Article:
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Book versus Power

Studies in the Relations between Politics and Culture in Polish History

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Edited By Jacek Soszyński and Agnieszka Chamera-Nowak

This volume considers the various interactions between the culture of the book and politics in Polish history. Each of the fourteen authors deals with a different topic, chronologically starting with the beginnings of the early Piast monarchy in the 10 th century up to contemporary times: for instance, E. Potkowski discusses the political ambitions of Duke Mieszko I and his descendants with regard to the introduction of early writing and reading in Poland; A. Kamler analyses the attitude of the Jagiellonian dynasty in the 1500s towards books and education; and D. Jarosz traces the changing approach of the communists towards book production and the promotion of readership in their attempts to persuade Polish society to accept their ideology.
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Book, Press, and Book Market Research in the Service of Polish Government Agencies: The Institute for Scientific Investigation of Communism in Warsaw, 1930–1937

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The Beginnings of the Warsaw based Instytut Naukowego Badania Komunizmu (=INBK; Institute for Scientific Investigation of Communism) are closely connected with the initiatives of Father Antoni Wincenty Kwiatkowski (1890–1970).1 This Roman Catholic priest, by conviction an anti-communist, was a close collaborator of the main Polish institutions responsible for state security: military intelligence and counterespionage agency (Second Division of the General Staff of the Polish Army); the Public Security Section of the Political Department (Ministry of Internal Affairs); the Ministry of Foreign Affairs; and the Chief Inspectorate for Treasury Security (Ministry of the Treasury). Outside Poland, he was connected with the Antikomintern (Gesamtverband Deutscher antikommunistischer Vereinigungen e. V.), and various other international and national anti-communist organisations. Father Kwiatkowski was a Sovietologist, who published many books, brochures, and articles that treated among others Soviet book studies.2 However, most of his printed works appeared under the pseudonym Antoni Starodworski.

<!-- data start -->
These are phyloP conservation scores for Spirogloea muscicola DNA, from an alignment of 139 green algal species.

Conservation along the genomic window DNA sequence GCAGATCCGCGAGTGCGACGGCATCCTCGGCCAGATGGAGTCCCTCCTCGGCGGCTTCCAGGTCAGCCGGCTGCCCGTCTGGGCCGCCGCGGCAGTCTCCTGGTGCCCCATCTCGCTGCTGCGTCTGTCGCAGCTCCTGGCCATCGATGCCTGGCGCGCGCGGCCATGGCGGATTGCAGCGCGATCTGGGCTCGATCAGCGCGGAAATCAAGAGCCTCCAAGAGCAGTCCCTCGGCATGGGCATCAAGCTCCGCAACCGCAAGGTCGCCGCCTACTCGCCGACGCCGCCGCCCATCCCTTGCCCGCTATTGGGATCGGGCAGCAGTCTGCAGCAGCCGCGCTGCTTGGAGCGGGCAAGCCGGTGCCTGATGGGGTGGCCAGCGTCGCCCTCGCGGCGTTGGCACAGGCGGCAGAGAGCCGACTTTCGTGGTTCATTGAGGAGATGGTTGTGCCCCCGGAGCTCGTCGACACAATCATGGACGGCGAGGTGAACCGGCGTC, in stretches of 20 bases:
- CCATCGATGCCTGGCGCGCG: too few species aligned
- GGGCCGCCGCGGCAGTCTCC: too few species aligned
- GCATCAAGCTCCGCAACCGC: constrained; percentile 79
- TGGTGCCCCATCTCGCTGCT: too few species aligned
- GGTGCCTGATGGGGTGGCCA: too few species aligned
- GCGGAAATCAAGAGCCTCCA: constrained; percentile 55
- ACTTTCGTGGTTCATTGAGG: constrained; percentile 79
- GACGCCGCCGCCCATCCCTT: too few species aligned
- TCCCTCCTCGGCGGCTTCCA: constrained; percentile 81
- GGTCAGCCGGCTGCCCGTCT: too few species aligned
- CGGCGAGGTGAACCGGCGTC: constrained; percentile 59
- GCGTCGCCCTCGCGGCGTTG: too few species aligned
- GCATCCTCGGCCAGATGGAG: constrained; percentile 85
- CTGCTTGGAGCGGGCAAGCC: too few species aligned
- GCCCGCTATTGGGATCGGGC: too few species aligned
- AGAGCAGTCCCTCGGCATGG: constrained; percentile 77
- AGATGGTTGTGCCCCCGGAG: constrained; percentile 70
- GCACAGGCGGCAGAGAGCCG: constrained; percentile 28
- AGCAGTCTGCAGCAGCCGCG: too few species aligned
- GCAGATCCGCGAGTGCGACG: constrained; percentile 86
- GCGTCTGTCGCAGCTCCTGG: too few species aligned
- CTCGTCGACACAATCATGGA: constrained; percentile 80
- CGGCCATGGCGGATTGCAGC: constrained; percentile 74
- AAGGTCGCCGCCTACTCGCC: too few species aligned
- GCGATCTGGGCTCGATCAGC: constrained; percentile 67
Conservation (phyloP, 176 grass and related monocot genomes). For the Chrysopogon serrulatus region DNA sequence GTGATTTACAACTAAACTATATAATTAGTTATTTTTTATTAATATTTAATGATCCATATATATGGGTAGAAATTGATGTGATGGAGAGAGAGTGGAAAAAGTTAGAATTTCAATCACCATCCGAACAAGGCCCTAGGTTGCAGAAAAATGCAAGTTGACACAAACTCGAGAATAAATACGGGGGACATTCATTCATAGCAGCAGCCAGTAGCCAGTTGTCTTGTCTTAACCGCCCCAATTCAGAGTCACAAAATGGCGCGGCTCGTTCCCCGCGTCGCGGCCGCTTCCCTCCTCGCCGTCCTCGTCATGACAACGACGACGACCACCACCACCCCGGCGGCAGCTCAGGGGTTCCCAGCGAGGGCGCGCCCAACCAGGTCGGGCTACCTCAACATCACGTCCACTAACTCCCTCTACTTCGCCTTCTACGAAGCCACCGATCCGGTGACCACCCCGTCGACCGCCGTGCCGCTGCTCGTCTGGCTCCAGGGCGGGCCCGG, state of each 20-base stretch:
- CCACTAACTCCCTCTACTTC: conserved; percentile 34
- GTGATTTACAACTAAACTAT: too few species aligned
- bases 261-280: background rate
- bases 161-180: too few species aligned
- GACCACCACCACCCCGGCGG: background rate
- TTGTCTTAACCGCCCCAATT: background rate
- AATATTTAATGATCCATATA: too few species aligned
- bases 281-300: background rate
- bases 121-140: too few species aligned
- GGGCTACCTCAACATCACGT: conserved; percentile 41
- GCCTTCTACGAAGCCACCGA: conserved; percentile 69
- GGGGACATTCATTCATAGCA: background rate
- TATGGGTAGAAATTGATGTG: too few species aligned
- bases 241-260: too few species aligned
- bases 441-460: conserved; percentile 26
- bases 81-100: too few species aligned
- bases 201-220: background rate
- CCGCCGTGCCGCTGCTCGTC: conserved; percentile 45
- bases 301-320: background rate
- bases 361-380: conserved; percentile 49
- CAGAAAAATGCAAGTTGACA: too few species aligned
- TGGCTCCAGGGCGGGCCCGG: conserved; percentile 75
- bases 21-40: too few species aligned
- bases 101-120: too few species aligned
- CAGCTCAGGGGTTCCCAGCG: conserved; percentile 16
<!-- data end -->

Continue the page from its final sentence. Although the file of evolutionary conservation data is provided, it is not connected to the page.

This article is a reworked version of the paper published in Polish: J. Puchalski, ‘Instytut Naukowego Badania Komunizmu w Warszawie (1930–1939): program, organizacja, zbiory i prace księgoznawcze,’ in: Bibliologia polityczna, D. Kuźmina (ed.), Warsaw, 2011, 214–243. ← 193 | 194 →

Father Kwiatkowski believed that communism was a mortal threat to the civilised Christian world. He was firmly convinced that communism should be contested with all possible measures, and that this struggle should rise above all political, national, and state divisions.

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